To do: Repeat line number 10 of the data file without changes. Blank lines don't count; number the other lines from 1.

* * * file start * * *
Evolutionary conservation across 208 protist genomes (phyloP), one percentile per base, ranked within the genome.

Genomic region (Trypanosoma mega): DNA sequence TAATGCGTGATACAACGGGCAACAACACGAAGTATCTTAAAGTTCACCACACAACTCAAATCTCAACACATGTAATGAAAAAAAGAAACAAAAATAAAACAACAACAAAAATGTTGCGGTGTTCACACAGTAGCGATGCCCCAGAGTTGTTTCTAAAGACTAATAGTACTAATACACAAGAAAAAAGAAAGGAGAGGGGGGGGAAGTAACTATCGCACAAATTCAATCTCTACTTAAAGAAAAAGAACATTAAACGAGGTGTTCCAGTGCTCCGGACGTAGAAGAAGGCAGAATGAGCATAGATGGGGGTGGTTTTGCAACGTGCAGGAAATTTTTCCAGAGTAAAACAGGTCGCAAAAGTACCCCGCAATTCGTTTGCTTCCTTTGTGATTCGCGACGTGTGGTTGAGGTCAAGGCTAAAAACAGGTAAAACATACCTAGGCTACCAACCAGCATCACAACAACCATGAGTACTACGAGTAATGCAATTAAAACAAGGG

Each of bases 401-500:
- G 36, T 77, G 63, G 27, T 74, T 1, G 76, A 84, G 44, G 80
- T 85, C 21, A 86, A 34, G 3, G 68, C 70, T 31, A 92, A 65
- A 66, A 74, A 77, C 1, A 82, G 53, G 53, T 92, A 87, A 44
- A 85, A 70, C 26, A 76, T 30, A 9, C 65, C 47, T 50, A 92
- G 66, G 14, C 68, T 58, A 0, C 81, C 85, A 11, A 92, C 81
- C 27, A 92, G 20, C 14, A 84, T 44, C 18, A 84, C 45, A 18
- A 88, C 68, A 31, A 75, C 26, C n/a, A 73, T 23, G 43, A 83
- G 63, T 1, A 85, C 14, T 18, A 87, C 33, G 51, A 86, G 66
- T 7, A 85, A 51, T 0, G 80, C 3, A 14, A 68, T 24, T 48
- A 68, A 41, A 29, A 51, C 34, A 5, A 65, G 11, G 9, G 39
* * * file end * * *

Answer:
- A 88, C 68, A 31, A 75, C 26, C n/a, A 73, T 23, G 43, A 83